But as the next man up at the tight end position, when Kyle Rudolph went down, Ford was asked to make the jump and fill in the void. On the practice squad the first three weeks of the season, Ford got the call and has been answering that challenge ever since.
In the Vikings’ 19-13 overtime win over Tampa Bay, Ford set career highs with six receptions for 61 yards. His role in the offense is expanding and he is seeing the fruit of his labor being rewarded.
“I feel like I’m getting better every week, but there’s a whole lot of room for improvement,” Ford said. “I can get better, especially in the running game with blocking. I’m just trying to get better every day.”
Ford has been consistently targeted by Teddy Bridgewater and the Tampa Bay game marked the most he had been targeted in any game (six times). He caught all of them and hopes that the confidence Bridgewater has in him will be on the rise, too.
But Ford understands that his job in the passing game is to give Bridgewater a throwing lane to get him the ball. He isn’t going to force many passes unless the receiver is open and Ford is working hard to refine his route running to continue to get targeted more.
“Teddy’s going to hit the open receiver,” Ford said. “My goal is to get open to where Teddy can hit me. As far as a synergy (with Bridgewater), I feel like it’s good on the field.”
One of the advantages Ford has had with the change at quarterback was that he and Bridgewater worked a lot together down in training camp and early in the season. With Matt Cassel as the starter, he was taking almost all of the reps with Cordarrelle Patterson, Greg Jennings and Kyle Rudolph. Bridgewater was working with players like Jarius Wright and Ford. It’s no coincidence that their production has increased due to that familiarity and Ford is convinced once Bridgewater gets fully on the same page with the front-line receivers, the Vikings offense will increase its production.
“It did help me a lot in training camp because Cassel was the starter and I got to get in the groove early with Teddy – earlier than Rudy or Greg,” Ford said. “It has helped a lot.”
Another benefit for Ford’s professional career is that he has had the opportunity to work with offensive coordinator Norv Turner. One of the most respected offensive minds in the NFL, Turner has a history of being a tight end whisperer. Wherever he has coached, the tight end has consistently been an integral part of his offense and used more than in a lot of schemes. Ford has been trying to absorb information like a sponge from Turner, because, as he sees it, there are few coaches who have the experience and the track record of success that Turner has brought to the Vikings. Turner is a willing teacher and Ford has become a more-than-willing student.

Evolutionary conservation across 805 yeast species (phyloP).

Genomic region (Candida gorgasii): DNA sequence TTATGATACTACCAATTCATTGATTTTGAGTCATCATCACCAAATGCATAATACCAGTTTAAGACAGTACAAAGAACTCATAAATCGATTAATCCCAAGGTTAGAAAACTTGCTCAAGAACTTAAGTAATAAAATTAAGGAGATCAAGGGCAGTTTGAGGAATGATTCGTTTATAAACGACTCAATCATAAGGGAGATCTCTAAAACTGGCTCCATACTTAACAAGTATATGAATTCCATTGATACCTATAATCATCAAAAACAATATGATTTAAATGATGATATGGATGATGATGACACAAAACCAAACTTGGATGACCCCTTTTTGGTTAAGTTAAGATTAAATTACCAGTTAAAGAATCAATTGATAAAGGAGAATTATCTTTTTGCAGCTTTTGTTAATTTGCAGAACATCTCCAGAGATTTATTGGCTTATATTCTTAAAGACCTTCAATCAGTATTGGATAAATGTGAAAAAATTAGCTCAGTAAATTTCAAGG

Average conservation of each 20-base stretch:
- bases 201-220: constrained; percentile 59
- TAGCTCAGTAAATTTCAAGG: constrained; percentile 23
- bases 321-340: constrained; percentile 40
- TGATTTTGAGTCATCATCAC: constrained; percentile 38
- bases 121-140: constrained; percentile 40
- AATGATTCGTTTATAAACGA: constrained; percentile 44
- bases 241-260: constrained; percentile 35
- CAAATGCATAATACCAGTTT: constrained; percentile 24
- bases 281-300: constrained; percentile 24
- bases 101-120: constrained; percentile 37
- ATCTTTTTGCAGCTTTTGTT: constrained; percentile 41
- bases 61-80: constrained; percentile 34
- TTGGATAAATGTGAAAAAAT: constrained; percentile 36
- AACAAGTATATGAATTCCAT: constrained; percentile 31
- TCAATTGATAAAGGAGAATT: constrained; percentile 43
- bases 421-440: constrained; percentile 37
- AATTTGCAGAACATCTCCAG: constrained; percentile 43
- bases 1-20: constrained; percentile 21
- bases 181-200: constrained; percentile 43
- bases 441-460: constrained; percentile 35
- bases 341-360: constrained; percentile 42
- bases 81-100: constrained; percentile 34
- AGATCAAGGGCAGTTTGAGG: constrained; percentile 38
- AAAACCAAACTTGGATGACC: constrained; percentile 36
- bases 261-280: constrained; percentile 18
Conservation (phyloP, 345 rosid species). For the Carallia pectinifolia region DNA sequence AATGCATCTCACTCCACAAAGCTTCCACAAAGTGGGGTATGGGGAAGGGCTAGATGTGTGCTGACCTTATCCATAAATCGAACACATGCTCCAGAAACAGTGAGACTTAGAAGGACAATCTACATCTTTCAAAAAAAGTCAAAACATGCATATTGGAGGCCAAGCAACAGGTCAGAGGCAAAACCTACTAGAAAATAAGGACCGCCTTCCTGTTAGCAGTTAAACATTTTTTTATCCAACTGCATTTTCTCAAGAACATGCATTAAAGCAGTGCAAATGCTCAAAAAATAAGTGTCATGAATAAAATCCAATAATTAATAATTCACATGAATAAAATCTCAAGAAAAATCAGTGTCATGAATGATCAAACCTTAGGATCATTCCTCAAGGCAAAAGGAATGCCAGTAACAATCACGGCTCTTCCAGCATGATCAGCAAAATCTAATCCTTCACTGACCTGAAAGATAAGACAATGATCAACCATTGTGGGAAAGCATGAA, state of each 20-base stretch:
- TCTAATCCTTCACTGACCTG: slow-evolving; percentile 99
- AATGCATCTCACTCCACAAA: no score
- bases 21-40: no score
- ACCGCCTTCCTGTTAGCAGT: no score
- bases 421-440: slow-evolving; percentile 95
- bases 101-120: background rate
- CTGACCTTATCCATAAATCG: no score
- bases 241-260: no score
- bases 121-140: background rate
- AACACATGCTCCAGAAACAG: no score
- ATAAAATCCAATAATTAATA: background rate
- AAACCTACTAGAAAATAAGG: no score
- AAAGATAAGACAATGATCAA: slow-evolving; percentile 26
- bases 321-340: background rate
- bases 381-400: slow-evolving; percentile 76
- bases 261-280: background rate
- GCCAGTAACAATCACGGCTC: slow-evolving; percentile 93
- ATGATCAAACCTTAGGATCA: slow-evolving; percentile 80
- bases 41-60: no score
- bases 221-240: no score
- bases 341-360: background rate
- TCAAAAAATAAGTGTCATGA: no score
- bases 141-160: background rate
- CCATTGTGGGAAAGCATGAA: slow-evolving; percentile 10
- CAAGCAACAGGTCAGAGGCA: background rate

“I feel like me and Coach have a good relationship,” Ford said. “I like the way he coaches me and stays on top of me. He’ll see something that maybe I don’t see myself. I appreciate him for that and I like him as a coach.”
In the world of the NFL, a lot of careers are made because a player got an opportunity and was able to show he belonged. Ford is at the crossroads of his career. He’s been signed, cut and re-signed a handful of times in his first two years, but he is convinced that his elevation to the 53-man roster in late September is hopefully the last time in a long time that he will be riding the emotional roller coaster of not knowing for certain that he will be on a roster.
He is making the most of his opportunity and is expecting that it will pay off in the long run.
“I wouldn’t say it’s been a roller coaster because I live life one day at a time,” Ford said. “I know that God lets everything happen for a reason. I wouldn’t say it’s been a roller coaster, but it has been a fun ride. I was on the practice squad the first three games and now I’m getting more playing time as (the season) has went along. It’s a blessing for sure.”